“What was” transcends “what is.”
Victoria Laurie’s front page story commenting on Groote Eylandt (A new goal for island’s ‘ghost generation’ in Weekend Australian, May 15 – 16) filled me with sadness. The notion that the Eylandt’s youthful cohort are confronted by a sense of nothingness because they are not educationally ready to control their situation is extremely disappointing. Ms Laurie writes that in taking over responsibilities for management as the mining industry withdraws, the community faces an alarming skills shortage. “Finding skilled manpower … is daunting on an island where youngsters – dubbed the “ghost generation” – grew up dodging school.” She laments school attendance in order of 25%.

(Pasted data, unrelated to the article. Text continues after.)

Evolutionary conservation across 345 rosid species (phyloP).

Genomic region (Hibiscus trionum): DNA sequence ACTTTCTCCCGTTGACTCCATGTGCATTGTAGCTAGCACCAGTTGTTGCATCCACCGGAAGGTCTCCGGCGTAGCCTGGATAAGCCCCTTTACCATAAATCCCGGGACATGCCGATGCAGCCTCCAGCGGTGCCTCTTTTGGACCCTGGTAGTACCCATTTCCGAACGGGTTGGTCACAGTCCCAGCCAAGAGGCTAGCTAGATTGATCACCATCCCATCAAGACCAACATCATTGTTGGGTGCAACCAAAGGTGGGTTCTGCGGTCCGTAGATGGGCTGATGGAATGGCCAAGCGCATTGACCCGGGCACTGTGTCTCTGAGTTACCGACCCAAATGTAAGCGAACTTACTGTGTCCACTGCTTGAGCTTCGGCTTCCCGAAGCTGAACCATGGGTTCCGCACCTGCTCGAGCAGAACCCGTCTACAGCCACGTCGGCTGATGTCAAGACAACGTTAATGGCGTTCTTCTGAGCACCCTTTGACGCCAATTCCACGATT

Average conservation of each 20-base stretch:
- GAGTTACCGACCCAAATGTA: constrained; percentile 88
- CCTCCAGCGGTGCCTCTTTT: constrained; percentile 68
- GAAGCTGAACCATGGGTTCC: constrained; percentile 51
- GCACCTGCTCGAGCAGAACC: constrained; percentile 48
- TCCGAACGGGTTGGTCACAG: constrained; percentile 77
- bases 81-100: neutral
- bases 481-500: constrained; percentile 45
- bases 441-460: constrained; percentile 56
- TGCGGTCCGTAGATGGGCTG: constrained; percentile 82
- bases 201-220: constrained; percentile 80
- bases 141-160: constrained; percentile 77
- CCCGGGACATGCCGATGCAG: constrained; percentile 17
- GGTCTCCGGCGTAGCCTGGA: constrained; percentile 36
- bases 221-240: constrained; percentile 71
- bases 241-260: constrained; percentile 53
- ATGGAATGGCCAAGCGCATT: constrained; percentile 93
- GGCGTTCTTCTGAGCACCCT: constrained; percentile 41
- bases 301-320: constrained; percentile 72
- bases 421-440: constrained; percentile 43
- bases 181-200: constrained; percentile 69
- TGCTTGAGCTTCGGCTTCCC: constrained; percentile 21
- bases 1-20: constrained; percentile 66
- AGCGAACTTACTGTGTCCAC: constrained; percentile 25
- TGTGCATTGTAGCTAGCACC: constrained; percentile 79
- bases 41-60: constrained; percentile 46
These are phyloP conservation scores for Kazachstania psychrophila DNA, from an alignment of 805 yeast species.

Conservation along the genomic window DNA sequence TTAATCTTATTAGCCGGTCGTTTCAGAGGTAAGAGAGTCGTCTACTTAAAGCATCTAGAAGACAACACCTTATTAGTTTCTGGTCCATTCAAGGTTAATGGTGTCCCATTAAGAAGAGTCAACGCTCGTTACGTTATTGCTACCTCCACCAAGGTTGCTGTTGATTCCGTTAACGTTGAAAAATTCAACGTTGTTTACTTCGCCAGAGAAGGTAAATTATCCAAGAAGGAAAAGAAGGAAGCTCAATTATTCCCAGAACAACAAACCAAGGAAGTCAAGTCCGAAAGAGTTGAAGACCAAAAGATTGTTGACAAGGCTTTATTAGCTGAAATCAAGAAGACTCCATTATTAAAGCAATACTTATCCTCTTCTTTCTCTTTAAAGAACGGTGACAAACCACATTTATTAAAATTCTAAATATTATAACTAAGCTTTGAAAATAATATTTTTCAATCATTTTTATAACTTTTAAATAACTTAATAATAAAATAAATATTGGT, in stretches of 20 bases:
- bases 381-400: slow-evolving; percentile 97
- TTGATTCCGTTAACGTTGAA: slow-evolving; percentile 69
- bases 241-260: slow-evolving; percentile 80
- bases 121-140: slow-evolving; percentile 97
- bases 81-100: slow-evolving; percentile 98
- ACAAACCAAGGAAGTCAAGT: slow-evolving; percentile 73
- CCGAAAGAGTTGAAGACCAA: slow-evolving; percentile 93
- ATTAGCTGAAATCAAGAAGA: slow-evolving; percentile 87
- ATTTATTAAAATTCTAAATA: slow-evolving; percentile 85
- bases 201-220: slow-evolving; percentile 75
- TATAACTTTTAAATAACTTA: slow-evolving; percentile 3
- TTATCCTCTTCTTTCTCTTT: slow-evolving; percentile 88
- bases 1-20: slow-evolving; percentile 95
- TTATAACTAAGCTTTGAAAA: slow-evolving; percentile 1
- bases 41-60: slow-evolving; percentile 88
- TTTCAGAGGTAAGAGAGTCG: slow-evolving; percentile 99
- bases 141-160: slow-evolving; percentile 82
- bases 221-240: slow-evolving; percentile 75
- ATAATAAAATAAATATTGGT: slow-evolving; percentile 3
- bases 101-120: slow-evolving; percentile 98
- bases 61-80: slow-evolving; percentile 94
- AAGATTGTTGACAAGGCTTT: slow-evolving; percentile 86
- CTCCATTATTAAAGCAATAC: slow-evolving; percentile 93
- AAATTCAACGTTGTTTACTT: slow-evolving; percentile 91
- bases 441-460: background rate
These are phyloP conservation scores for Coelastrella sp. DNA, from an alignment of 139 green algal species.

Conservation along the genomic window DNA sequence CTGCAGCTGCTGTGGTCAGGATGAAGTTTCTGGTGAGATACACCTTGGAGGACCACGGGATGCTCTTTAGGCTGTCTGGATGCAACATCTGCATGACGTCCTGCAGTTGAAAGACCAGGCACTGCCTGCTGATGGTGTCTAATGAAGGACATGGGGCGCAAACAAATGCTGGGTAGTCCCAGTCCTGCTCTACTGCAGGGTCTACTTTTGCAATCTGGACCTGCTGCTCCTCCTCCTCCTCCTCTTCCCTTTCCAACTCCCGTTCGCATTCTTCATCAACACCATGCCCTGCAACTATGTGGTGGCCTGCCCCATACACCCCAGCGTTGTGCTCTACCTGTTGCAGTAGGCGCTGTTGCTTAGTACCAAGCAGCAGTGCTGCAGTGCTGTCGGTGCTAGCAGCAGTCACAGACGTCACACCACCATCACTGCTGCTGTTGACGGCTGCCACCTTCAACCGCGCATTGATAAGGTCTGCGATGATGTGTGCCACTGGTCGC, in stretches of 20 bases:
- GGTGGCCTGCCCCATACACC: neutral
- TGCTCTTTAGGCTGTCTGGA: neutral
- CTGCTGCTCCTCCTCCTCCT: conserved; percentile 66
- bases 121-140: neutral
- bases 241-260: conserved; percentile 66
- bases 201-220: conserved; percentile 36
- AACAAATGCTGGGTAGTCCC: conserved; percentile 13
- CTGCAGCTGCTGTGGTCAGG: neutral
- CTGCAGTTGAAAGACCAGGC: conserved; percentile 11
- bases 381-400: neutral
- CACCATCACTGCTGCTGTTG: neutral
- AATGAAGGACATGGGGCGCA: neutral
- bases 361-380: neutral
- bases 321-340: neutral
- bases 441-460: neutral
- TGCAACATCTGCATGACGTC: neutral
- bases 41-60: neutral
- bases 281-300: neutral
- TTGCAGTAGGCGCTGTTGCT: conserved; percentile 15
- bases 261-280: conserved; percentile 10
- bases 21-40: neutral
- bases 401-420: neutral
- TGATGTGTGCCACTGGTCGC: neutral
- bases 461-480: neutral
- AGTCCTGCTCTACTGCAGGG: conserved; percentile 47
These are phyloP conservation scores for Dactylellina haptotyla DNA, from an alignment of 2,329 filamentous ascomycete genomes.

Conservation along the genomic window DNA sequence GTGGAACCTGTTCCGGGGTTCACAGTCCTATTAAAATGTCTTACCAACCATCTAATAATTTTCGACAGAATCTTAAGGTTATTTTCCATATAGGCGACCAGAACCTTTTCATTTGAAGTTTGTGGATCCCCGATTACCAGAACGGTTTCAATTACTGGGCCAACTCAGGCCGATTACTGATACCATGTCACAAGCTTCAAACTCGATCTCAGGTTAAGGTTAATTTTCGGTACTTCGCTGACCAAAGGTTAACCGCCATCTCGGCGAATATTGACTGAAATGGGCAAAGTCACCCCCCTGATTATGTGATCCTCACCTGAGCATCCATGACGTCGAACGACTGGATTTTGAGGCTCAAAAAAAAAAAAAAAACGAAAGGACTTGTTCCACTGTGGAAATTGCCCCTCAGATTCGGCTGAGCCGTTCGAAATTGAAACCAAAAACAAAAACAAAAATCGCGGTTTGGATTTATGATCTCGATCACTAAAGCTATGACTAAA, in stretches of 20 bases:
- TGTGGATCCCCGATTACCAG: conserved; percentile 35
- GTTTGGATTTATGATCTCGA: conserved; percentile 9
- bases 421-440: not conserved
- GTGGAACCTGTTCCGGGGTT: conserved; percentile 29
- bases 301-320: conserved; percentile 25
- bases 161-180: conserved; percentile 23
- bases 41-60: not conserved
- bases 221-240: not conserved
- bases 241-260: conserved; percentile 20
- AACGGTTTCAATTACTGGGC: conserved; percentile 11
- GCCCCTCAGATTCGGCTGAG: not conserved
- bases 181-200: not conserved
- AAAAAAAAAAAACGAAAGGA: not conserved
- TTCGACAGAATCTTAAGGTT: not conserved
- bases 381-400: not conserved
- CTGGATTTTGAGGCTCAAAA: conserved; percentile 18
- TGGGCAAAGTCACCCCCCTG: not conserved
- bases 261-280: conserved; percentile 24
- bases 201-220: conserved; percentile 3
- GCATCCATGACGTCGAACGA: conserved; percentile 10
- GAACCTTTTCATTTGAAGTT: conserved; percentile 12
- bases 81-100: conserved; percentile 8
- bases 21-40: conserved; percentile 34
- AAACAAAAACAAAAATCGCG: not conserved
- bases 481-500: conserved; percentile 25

I was principal of Angurugu School, in the larger of the two indigenous communities, from 1979 – 1982. During those four years, by negotiation with the community and supported by two community council paid liaison officers, our school attendance never slipped below 75%. The secondary (post primary) program focused on work experience and trainee link programs. Vocational education and technical educational needs were met. The link program offered three days of paid employment and two days of TAFE education to participants each week. The educational program provided for training needs identified in the workplace.
Our primary school programs were also fully supported by school attendance.
I can’t vouch for occupational readiness of young people in 2021, but can confirm that fulfilling education and future employment needs were being met 39 years ago